Then we had our "surplus years"... all two of them (actually we never really had a surplus, but they made it look like we did by ignoring a bunch of stuff and some accounting tricks... it WAS however the closest we had actually come to a balanced budget since 1958, when we started using the social security taxes as part of the general revenues). We didn't increase the debt ceiling during 1994 and '95..

... but again we made up for it in 1996 by increasing it to $5.5tt ($8.2tt) and '97 to $6tt ($8.8tt).

Then the Republicans got serious... for a second... and we managed not to raise the debt ceiling again until 2002.. when the NEXT war started.

So, we went from a 120% debt increase in the '80s, down to a... 50% increase in the 1990s...

Those were the "surplus" years? The "peace dividend"? Really?

Yeah... not so good...

Bush the younger

Now, all you Bush haters... all you folks claiming Bushes spending is what ruined us etc... etc...

In the first 18 months of George W. Bush's presidency we increased the U.S. federal debt exactly...


Yup, nada.

We didn't increase the debt ceiling at all from '97 'til late 2002

Then, as I said, the NEXT middle eastern war happened. And, as we know from earlier, wars are expensive.
Now, if you like, you can blame Bush for the wars... Though really, no matter who was president, we were probably going to have a war in Afghanistan, and a war in Iraq during the 2000s was a near inevitability as well. They certainly could have been run better and been over quicker however.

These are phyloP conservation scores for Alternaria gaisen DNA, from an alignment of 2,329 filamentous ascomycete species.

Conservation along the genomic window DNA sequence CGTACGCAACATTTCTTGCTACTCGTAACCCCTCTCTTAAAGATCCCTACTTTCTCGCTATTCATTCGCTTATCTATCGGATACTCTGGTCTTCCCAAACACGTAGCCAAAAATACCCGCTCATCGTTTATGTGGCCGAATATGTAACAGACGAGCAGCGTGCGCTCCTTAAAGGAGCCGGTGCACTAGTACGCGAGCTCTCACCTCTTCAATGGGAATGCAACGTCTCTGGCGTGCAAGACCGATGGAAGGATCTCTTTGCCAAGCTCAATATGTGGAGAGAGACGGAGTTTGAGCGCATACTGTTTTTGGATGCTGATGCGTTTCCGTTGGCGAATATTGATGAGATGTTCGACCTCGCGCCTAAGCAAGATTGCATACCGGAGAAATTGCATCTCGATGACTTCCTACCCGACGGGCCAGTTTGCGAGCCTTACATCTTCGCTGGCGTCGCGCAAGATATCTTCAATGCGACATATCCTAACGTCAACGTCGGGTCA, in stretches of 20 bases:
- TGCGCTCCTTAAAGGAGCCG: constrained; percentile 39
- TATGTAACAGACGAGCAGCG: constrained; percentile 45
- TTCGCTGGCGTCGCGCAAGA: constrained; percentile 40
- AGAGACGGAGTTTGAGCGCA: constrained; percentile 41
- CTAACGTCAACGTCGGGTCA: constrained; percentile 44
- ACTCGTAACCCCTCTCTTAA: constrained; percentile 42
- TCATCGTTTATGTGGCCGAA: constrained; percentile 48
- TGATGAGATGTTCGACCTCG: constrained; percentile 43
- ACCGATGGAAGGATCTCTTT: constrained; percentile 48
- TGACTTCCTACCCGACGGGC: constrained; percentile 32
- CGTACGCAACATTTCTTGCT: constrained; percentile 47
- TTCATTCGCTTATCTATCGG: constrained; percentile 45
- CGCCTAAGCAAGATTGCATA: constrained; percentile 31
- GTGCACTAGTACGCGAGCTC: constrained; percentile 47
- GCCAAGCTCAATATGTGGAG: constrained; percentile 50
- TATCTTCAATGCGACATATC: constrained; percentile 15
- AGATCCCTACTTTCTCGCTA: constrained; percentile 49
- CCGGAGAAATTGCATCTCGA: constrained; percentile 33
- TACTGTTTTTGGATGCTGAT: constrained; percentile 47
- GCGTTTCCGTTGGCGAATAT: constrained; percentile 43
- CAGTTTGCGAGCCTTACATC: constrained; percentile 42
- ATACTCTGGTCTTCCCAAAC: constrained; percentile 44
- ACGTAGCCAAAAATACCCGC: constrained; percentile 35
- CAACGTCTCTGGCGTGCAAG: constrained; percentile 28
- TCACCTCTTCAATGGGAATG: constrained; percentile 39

In 2002 we increased the debt to $6.7tt ($8.71tt), a $700 billion, or 12% absolute increase from 1997...

Only in constant dollar terms, guess what...

It was actually a $100 billion dollar decrease.

In 2003 we went up to $7.4 trillion (9.4tt), another $700 billion increase... both in absolute and constant dollars since inflation was pretty much flat.

In 2004 it was an $800 billion increase to $8.2tt ($10.1tt) and again inflation was pretty flat.

These numbers by the way, are also the approximate annual costs of the war.

We didn't increase the debt during 2005... which was actually our highest spend year of the war in absolute dollars by the way; and in 2006 increase it another $800 billion to $9 trillion ($10.4tt), but inflation had increased so it was only a $300 billion constant dollar increase.

... though I should point out, the INCREASE in debt from 2004 to 2006, was 20% more than the ENTIRE debt in 1917 (in constant dollars)

... and the increase in previous years was more than the entire debt in 1941, at the outbreak of World War 2.

In 2007 we went up another... hey it's our friend $800 billion ($900bb) again... to $9.8 trillion ($11.1tt), another $700bb in constant dollars.

And in 2008... yup, another $800 billion to $10.6 trillion ($11.9tt), which was also an $800bb constant dollar increase.

Again, these numbers correspond roughly to the annual cost of the wars in Afghanistan and Iraq.

So for Bush BEFORE the 2008 financial crash we went from $8.8 trillion to $11.9 trillion increase, while fighting two wars, about 35%.

Not spectacular... but a hell of a lot better than it could have been

Except that in the last few months of the Bush presidency, we increased the debt another $700 billion, for the "bailout", bringing us to $11.3 trillion or  $12.3trillion in constant dollars.

$8.8 trillion to $12.3 trillion... about 40%.

And finally we reach...

Barack Obama

Yaknow... I'm not even going to bother going year by year for this guy.

Barack Obama was sworn into office on January 20th 2009.

It's October 18th 2013.

That's 4 years, and 10 months. Let's round up to be generous call it 5 years.